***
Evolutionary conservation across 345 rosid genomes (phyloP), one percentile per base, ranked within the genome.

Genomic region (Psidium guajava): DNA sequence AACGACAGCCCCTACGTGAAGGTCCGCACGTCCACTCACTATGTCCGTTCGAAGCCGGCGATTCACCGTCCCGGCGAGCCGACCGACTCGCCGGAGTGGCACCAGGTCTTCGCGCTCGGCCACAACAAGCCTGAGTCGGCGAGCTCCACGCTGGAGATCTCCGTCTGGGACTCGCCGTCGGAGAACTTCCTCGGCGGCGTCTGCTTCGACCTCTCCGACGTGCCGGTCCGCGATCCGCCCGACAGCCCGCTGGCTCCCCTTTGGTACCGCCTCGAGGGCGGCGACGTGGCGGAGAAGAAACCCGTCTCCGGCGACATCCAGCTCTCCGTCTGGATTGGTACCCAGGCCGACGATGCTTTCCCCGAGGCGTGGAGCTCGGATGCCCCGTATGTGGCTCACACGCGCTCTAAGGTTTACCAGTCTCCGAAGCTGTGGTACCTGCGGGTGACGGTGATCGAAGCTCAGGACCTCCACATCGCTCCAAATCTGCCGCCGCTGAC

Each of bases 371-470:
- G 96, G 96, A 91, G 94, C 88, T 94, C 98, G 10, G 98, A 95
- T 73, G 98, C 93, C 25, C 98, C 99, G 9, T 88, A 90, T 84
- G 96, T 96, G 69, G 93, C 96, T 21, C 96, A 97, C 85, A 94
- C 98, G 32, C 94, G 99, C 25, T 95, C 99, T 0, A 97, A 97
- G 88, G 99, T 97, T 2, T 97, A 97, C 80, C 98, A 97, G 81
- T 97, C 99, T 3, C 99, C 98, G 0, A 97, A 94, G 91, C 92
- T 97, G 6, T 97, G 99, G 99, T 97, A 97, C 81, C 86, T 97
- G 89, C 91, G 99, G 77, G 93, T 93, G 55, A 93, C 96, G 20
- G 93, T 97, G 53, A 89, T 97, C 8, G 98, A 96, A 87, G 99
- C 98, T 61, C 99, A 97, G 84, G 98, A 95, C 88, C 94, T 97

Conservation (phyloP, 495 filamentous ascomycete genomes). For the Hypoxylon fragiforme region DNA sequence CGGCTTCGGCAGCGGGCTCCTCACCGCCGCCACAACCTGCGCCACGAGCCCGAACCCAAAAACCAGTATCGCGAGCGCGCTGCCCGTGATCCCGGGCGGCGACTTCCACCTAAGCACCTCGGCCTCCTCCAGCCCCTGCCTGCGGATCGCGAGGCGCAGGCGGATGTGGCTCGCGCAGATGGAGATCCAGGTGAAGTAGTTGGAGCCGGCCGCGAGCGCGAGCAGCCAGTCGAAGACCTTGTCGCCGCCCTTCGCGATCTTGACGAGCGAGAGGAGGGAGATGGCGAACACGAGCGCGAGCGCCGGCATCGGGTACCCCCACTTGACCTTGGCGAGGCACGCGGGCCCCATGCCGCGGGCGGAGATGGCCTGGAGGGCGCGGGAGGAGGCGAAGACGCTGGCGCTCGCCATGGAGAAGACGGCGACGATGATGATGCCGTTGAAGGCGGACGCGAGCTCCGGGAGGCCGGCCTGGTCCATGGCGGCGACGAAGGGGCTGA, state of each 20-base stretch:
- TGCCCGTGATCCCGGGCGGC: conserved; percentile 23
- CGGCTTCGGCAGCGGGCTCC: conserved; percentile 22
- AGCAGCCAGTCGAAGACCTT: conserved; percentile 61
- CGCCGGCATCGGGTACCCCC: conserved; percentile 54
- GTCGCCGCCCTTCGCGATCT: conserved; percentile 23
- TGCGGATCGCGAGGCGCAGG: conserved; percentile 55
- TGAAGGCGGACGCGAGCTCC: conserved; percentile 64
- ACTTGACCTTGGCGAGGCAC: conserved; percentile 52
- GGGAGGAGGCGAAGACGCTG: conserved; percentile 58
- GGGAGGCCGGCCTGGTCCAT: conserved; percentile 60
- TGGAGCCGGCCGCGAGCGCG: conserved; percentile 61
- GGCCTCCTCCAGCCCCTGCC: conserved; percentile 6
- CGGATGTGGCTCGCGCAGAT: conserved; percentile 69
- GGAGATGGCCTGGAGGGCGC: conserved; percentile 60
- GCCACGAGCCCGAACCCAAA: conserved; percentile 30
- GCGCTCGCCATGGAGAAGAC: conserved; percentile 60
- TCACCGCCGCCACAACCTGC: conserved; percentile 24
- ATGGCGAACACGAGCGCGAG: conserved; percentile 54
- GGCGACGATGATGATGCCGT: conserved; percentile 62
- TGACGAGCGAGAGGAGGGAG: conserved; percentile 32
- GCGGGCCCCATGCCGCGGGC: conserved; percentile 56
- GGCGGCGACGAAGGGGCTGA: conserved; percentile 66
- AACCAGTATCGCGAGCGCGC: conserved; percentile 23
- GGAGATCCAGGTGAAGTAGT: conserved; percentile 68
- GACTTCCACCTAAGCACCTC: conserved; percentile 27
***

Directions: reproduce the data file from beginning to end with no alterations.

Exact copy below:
Evolutionary conservation across 345 rosid genomes (phyloP), one percentile per base, ranked within the genome.

Genomic region (Psidium guajava): DNA sequence AACGACAGCCCCTACGTGAAGGTCCGCACGTCCACTCACTATGTCCGTTCGAAGCCGGCGATTCACCGTCCCGGCGAGCCGACCGACTCGCCGGAGTGGCACCAGGTCTTCGCGCTCGGCCACAACAAGCCTGAGTCGGCGAGCTCCACGCTGGAGATCTCCGTCTGGGACTCGCCGTCGGAGAACTTCCTCGGCGGCGTCTGCTTCGACCTCTCCGACGTGCCGGTCCGCGATCCGCCCGACAGCCCGCTGGCTCCCCTTTGGTACCGCCTCGAGGGCGGCGACGTGGCGGAGAAGAAACCCGTCTCCGGCGACATCCAGCTCTCCGTCTGGATTGGTACCCAGGCCGACGATGCTTTCCCCGAGGCGTGGAGCTCGGATGCCCCGTATGTGGCTCACACGCGCTCTAAGGTTTACCAGTCTCCGAAGCTGTGGTACCTGCGGGTGACGGTGATCGAAGCTCAGGACCTCCACATCGCTCCAAATCTGCCGCCGCTGAC

Each of bases 371-470:
- G 96, G 96, A 91, G 94, C 88, T 94, C 98, G 10, G 98, A 95
- T 73, G 98, C 93, C 25, C 98, C 99, G 9, T 88, A 90, T 84
- G 96, T 96, G 69, G 93, C 96, T 21, C 96, A 97, C 85, A 94
- C 98, G 32, C 94, G 99, C 25, T 95, C 99, T 0, A 97, A 97
- G 88, G 99, T 97, T 2, T 97, A 97, C 80, C 98, A 97, G 81
- T 97, C 99, T 3, C 99, C 98, G 0, A 97, A 94, G 91, C 92
- T 97, G 6, T 97, G 99, G 99, T 97, A 97, C 81, C 86, T 97
- G 89, C 91, G 99, G 77, G 93, T 93, G 55, A 93, C 96, G 20
- G 93, T 97, G 53, A 89, T 97, C 8, G 98, A 96, A 87, G 99
- C 98, T 61, C 99, A 97, G 84, G 98, A 95, C 88, C 94, T 97

Conservation (phyloP, 495 filamentous ascomycete genomes). For the Hypoxylon fragiforme region DNA sequence CGGCTTCGGCAGCGGGCTCCTCACCGCCGCCACAACCTGCGCCACGAGCCCGAACCCAAAAACCAGTATCGCGAGCGCGCTGCCCGTGATCCCGGGCGGCGACTTCCACCTAAGCACCTCGGCCTCCTCCAGCCCCTGCCTGCGGATCGCGAGGCGCAGGCGGATGTGGCTCGCGCAGATGGAGATCCAGGTGAAGTAGTTGGAGCCGGCCGCGAGCGCGAGCAGCCAGTCGAAGACCTTGTCGCCGCCCTTCGCGATCTTGACGAGCGAGAGGAGGGAGATGGCGAACACGAGCGCGAGCGCCGGCATCGGGTACCCCCACTTGACCTTGGCGAGGCACGCGGGCCCCATGCCGCGGGCGGAGATGGCCTGGAGGGCGCGGGAGGAGGCGAAGACGCTGGCGCTCGCCATGGAGAAGACGGCGACGATGATGATGCCGTTGAAGGCGGACGCGAGCTCCGGGAGGCCGGCCTGGTCCATGGCGGCGACGAAGGGGCTGA, state of each 20-base stretch:
- TGCCCGTGATCCCGGGCGGC: conserved; percentile 23
- CGGCTTCGGCAGCGGGCTCC: conserved; percentile 22
- AGCAGCCAGTCGAAGACCTT: conserved; percentile 61
- CGCCGGCATCGGGTACCCCC: conserved; percentile 54
- GTCGCCGCCCTTCGCGATCT: conserved; percentile 23
- TGCGGATCGCGAGGCGCAGG: conserved; percentile 55
- TGAAGGCGGACGCGAGCTCC: conserved; percentile 64
- ACTTGACCTTGGCGAGGCAC: conserved; percentile 52
- GGGAGGAGGCGAAGACGCTG: conserved; percentile 58
- GGGAGGCCGGCCTGGTCCAT: conserved; percentile 60
- TGGAGCCGGCCGCGAGCGCG: conserved; percentile 61
- GGCCTCCTCCAGCCCCTGCC: conserved; percentile 6
- CGGATGTGGCTCGCGCAGAT: conserved; percentile 69
- GGAGATGGCCTGGAGGGCGC: conserved; percentile 60
- GCCACGAGCCCGAACCCAAA: conserved; percentile 30
- GCGCTCGCCATGGAGAAGAC: conserved; percentile 60
- TCACCGCCGCCACAACCTGC: conserved; percentile 24
- ATGGCGAACACGAGCGCGAG: conserved; percentile 54
- GGCGACGATGATGATGCCGT: conserved; percentile 62
- TGACGAGCGAGAGGAGGGAG: conserved; percentile 32
- GCGGGCCCCATGCCGCGGGC: conserved; percentile 56
- GGCGGCGACGAAGGGGCTGA: conserved; percentile 66
- AACCAGTATCGCGAGCGCGC: conserved; percentile 23
- GGAGATCCAGGTGAAGTAGT: conserved; percentile 68
- GACTTCCACCTAAGCACCTC: conserved; percentile 27